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Fed’s long-awaited decision to raise rates shouldn’t affect long-term investors

DALLAS — Wednesday, the Federal Open Market Committee announced its long-expected decision to make an incremental increase in the target Fed Funds rate by 0.25 percent, bringing it to a range between 0.25 and 0.50 percent. The Fed, citing improvements in the economy since 2008, indicates it will make future rate increases gradually. Today’s decision will have an impact on individuals with variable interest rate debt as well as short-term and institutional investors, but means little for long-term investors, such as those investing for retirement.

Federal Reserve governors were unanimous in this decision to increase the Fed Funds rate. Prior to today’s announcement, the rate had sat in a range between zero and 0.25 since 2008 and has not been raised since 2006.

GuideStone Capital Management, LLC Global Investment Strategist David S. Spika said the question at this point is how rapidly rates will rise.

“The Fed’s preferred measure of inflation remains below the desired level of 2 percent, so the pace of hikes will be subject to an increase in this measure,” Spika said. “We believe this is good news for investors in that it removes the likelihood of rapid and aggressive rate hikes that could derail the current economic expansion and create additional volatility for the financial markets.”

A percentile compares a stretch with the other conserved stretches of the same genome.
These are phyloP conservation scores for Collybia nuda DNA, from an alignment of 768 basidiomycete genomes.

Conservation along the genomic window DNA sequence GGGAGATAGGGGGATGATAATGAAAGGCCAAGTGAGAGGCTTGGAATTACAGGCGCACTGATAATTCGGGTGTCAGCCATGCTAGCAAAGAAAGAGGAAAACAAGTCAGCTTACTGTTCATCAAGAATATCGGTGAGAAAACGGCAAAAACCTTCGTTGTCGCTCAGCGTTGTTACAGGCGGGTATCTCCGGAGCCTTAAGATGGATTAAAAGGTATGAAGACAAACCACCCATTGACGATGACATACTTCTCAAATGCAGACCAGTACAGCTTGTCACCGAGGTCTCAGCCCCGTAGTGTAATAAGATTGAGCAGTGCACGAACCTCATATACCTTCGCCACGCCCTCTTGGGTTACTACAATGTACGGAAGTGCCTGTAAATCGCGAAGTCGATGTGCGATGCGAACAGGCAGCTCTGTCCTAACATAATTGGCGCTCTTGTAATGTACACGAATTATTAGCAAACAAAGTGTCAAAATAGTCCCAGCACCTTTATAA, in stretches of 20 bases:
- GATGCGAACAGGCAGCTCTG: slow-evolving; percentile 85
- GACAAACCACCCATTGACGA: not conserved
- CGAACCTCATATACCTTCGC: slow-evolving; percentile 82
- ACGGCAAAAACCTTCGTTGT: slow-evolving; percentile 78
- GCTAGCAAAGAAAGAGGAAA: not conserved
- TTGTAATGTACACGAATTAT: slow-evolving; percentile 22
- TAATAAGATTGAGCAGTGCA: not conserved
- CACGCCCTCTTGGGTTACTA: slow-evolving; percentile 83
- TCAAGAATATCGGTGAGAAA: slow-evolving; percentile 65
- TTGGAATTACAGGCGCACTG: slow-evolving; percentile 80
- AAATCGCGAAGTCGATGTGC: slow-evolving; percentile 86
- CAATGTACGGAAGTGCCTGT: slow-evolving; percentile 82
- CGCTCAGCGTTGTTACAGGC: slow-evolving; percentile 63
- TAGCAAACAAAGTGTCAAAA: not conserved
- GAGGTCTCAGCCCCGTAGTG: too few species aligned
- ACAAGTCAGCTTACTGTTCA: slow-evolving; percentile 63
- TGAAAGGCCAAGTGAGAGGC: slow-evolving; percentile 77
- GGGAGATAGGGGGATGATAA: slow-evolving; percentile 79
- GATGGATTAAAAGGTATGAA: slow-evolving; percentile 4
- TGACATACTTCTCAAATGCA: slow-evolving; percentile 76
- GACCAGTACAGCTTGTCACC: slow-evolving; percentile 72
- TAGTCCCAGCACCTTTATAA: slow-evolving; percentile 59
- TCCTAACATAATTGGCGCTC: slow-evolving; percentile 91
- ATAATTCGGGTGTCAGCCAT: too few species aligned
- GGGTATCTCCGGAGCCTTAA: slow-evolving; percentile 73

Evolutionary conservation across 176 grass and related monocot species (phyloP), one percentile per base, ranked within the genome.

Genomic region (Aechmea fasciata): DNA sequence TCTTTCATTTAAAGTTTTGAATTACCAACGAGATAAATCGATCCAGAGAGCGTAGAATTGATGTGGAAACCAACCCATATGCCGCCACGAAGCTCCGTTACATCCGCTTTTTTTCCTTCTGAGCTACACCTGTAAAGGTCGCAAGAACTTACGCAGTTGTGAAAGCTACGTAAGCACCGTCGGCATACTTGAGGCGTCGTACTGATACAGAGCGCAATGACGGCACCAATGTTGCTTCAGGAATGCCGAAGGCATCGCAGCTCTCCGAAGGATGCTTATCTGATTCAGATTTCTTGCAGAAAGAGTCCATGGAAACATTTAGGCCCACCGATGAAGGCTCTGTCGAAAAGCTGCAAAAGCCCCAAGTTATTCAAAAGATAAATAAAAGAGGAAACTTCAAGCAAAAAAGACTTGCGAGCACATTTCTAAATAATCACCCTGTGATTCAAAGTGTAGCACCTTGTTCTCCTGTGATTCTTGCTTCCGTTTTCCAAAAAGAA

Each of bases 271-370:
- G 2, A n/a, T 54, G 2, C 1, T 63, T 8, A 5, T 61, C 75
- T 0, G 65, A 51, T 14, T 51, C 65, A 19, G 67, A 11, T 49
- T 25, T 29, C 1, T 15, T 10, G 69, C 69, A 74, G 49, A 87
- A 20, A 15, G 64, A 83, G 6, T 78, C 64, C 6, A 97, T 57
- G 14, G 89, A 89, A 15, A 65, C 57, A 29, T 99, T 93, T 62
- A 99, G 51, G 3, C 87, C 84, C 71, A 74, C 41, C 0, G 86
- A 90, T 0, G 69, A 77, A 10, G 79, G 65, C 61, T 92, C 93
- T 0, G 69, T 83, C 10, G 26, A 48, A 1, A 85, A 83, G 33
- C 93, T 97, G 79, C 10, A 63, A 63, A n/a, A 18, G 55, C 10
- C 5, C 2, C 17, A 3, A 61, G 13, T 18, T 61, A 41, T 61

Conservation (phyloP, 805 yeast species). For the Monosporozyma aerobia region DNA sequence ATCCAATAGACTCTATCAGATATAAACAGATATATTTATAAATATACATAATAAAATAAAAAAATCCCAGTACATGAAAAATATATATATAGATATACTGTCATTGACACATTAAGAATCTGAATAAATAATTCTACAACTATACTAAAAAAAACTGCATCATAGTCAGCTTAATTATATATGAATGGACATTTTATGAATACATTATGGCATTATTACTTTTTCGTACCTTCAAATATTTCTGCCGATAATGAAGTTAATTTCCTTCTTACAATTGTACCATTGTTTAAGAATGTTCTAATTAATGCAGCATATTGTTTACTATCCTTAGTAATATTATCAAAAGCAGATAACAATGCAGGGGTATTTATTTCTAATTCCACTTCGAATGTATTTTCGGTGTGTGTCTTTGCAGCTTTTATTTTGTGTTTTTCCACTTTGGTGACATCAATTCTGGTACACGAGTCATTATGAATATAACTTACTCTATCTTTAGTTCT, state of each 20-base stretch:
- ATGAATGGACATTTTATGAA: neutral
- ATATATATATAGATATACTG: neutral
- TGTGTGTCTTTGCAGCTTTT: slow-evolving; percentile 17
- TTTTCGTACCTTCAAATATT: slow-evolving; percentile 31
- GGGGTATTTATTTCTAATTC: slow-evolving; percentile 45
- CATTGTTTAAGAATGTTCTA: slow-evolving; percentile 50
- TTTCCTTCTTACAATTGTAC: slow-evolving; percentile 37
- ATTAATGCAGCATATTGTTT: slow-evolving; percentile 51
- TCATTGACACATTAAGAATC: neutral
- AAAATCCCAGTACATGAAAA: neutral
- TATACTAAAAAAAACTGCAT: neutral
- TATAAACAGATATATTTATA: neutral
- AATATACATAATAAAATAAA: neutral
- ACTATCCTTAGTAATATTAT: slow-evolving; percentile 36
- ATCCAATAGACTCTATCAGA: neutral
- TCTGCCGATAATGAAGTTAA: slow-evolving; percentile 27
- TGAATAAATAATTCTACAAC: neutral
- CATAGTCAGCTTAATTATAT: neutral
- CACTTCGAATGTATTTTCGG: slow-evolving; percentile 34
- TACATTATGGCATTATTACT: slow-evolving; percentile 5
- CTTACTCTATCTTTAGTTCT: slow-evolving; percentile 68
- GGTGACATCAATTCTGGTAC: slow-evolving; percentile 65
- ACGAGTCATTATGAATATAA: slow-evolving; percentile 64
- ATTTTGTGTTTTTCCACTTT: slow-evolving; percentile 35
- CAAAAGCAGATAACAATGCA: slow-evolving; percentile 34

While analysts will comb through the Federal Reserve’s comments, along with the news conference offered by Fed Chair Janet Yellen on Wednesday (December 16), long-term investors should continue to focus on their objectives and not on headlines that may trigger short-term market fluctuations.

“Retirement investors should consider their time horizon and their investment objectives,” said GuideStone Financial Resources President O.S. Hawkins. “There are many experts out there with opinions on steps for institutional and short-term investors. As we remind our participants anytime there is significant news, the performance of your retirement account moving forward will be determined based on results of the financial markets in the future, not the past.”

Spika noted that rising interest rates are normal at this point during an economic cycle.

“The economy has been in expansion since mid-2009 and no longer requires emergency monetary policy to support it,” Spika said. “We believe that the onset of a gradual and cautious rate hike cycle is good news for investors and do not expect the Fed Funds rate to reach more than 2.0 percent to 3.0 percent in this cycle, a level that could take up to three years to attain.”

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